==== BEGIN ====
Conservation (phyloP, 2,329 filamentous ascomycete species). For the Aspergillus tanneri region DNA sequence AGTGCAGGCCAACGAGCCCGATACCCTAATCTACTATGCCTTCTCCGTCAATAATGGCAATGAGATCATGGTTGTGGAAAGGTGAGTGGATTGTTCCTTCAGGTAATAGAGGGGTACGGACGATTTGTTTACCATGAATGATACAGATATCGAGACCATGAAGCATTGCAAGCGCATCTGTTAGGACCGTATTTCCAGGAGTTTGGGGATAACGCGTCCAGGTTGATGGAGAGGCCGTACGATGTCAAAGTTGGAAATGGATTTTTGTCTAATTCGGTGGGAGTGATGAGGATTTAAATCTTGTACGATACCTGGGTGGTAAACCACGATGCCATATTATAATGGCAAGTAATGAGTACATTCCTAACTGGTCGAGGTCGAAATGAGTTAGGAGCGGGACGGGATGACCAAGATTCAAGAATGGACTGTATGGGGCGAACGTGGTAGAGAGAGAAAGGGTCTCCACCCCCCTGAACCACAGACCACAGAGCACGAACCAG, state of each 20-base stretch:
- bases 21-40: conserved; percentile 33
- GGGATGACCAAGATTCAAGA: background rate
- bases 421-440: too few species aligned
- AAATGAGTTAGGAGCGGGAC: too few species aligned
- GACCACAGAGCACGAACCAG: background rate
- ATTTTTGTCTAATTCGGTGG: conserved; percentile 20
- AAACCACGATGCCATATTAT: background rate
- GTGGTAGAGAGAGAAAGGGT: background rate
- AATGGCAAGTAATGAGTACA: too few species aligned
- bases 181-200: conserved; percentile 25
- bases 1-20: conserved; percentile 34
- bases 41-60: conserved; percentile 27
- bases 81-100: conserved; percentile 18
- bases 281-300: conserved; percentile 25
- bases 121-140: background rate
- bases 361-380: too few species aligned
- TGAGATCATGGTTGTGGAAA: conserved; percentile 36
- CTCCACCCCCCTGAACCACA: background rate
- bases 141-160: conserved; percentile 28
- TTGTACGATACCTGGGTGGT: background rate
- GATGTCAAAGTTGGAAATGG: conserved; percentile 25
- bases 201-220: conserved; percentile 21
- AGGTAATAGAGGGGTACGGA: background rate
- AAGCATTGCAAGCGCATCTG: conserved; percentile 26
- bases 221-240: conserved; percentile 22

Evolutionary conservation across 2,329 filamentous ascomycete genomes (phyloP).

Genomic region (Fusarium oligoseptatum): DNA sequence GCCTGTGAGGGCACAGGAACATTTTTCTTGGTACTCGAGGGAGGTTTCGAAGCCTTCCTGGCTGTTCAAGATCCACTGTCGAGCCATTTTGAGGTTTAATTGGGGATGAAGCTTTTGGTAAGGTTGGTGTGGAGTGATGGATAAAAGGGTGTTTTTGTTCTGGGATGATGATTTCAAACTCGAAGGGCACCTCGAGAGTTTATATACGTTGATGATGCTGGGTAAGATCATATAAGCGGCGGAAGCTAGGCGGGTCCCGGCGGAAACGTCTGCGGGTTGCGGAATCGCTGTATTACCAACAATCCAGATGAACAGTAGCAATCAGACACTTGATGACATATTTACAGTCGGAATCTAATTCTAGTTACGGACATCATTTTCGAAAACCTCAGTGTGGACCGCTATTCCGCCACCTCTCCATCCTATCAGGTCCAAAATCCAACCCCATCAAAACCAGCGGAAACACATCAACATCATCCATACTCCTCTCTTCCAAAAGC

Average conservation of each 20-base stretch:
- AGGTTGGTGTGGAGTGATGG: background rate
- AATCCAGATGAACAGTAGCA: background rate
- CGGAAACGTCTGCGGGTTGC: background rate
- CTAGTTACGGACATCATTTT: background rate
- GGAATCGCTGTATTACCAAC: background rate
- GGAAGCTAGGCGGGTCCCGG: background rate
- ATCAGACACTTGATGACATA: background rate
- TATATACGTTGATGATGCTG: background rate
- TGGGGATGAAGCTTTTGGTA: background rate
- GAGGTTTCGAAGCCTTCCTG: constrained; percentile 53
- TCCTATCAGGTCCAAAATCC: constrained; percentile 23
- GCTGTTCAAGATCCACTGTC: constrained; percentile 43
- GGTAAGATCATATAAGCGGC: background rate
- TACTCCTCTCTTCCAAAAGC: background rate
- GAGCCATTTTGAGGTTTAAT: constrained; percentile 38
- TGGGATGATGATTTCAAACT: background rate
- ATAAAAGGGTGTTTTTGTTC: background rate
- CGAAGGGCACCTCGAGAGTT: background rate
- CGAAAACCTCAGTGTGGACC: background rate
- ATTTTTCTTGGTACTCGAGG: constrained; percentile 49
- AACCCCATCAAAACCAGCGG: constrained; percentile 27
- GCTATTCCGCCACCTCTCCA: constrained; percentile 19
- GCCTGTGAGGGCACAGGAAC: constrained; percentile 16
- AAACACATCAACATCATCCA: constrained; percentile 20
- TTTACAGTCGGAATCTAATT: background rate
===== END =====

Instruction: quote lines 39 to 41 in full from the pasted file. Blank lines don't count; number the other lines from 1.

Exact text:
- GAGGTTTCGAAGCCTTCCTG: constrained; percentile 53
- TCCTATCAGGTCCAAAATCC: constrained; percentile 23
- GCTGTTCAAGATCCACTGTC: constrained; percentile 43